Sunday, February 27, 2011

Perpetual Guest Blogger.

I hate my blog. The design of it, that is. Well, I'm not all that satisfied with the content sometimes either, but that's a slightly different issue.

Some of you may have noticed I've occasionally been playing with different layouts. I've got it so I like where things are and the spacing etc. but the designs are all pre-designed templates. There is nothing personal about that! It makes me feel like I'm not really part of this thing I pour my thoughts into - like a perpetual guest blogger on my own dang blog.

It's time for change (again).

Since I am determined to delude myself that spring is just around the corner, I will think of this as another thing to bring in the spring!

I warn you, graphic designer I am not. I don't want fancy but I do want to feel like this is my cyber-space.

I think it will make me want to visit and write more. And I really miss writing. I haven't been writing about the topics that I really want to talk about and it's annoying me.

So there you go. My "public" commitment to sprucing up the place.

Anyone have tips on creating banners? I've never done one.

Monday, February 21, 2011

Fighting February

Like many people, I really don't like February.  By about this time of year I seem to have zero energy for pretty much anything. It sounds overly dramatic, I know, but that doesn't make it any less true. I don't even see it coming, usually. Add to the February "blahs" the fact that we are up several times a night with a puppy and my husband just submitting 3 papers for journal publication and you have a very tired house.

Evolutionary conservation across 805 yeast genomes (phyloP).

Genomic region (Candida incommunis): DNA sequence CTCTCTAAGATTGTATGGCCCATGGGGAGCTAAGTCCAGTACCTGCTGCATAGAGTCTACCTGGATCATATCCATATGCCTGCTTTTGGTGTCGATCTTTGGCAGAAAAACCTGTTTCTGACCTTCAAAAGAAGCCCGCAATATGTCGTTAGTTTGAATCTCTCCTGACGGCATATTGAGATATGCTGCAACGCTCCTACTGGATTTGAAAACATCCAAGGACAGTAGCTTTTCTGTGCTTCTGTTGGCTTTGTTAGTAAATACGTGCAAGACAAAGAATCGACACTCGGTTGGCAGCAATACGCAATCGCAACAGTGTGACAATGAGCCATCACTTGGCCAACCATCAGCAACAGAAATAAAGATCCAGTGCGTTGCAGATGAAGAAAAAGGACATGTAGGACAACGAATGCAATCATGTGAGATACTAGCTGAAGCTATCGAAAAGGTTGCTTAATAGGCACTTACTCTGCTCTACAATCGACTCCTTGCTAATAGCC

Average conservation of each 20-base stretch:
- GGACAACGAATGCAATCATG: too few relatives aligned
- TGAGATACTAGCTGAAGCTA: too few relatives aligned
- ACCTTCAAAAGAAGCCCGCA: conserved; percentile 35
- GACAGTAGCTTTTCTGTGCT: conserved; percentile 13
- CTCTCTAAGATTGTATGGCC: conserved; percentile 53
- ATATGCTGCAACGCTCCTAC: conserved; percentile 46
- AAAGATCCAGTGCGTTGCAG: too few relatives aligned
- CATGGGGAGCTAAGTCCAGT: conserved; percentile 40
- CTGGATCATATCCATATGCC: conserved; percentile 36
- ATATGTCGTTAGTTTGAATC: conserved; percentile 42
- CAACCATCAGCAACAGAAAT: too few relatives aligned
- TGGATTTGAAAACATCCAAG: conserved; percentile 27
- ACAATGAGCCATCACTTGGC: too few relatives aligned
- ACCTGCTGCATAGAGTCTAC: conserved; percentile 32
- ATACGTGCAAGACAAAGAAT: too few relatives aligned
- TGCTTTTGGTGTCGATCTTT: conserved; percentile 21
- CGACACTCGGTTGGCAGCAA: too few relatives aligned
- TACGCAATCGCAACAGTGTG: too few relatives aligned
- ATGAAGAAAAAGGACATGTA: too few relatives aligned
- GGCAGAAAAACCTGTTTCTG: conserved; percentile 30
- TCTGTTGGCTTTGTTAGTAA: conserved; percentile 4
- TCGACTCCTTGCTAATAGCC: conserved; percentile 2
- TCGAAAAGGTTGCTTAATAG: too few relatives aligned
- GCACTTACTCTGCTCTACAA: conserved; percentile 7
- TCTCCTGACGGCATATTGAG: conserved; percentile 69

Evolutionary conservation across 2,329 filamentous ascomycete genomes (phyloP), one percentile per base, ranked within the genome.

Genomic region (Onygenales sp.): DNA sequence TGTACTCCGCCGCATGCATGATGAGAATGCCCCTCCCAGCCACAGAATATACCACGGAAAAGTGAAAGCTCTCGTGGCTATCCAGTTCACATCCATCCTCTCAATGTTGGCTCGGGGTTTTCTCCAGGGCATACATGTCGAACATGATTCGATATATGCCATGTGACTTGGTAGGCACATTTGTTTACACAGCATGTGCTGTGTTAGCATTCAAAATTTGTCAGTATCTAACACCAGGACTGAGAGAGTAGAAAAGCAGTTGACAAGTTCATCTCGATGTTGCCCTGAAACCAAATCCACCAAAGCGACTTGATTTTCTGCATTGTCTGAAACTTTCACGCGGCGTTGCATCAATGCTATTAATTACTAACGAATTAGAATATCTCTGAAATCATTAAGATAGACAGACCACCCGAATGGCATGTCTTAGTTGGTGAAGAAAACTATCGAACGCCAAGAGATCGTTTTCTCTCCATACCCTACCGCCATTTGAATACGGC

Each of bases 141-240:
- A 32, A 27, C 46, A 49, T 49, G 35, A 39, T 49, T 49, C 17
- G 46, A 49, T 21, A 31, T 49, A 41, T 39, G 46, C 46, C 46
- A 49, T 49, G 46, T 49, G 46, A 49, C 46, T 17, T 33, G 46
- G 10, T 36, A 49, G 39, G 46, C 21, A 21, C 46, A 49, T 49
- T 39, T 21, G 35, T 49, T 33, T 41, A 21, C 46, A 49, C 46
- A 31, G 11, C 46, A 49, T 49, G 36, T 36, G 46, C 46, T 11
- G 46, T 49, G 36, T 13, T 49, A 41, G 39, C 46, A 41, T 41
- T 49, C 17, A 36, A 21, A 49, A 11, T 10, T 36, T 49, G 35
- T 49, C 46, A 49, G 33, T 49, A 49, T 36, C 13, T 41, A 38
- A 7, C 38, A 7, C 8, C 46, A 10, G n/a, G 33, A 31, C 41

I woke up this morning, fully intending to go to work. The puppy (Logan) and I had our bathroom breaks - fortunately getting it right in terms of who goes inside and who goes outside. Logan, at almost 8 weeks, knows what to do when he is outside and even sometimes asks to go out when he needs to, but occasionally thinks perhaps he should try inside, just in case. I, on the other hand, am trained pretty well to only go inside with a few exceptions.

Anyway, we do our thing, I toss a handful of kibbles his way and look in a mirror. Ugh. At that moment I am awake enough to realize that I look exactly as awful and tired as I feel and the inklings of a cold I felt yesterday were indeed getting worse. So I called work and went to bed for another 4 hours solid. I woke up feeling like hell but thankful the puppy slept just as long (I was smart and let him sleep next to me). About an hour later I felt better than I have in weeks.

We did manage one task on the weekend that helps fight February.

SO nice to smell dirt.
(um, is it weird to admit that?)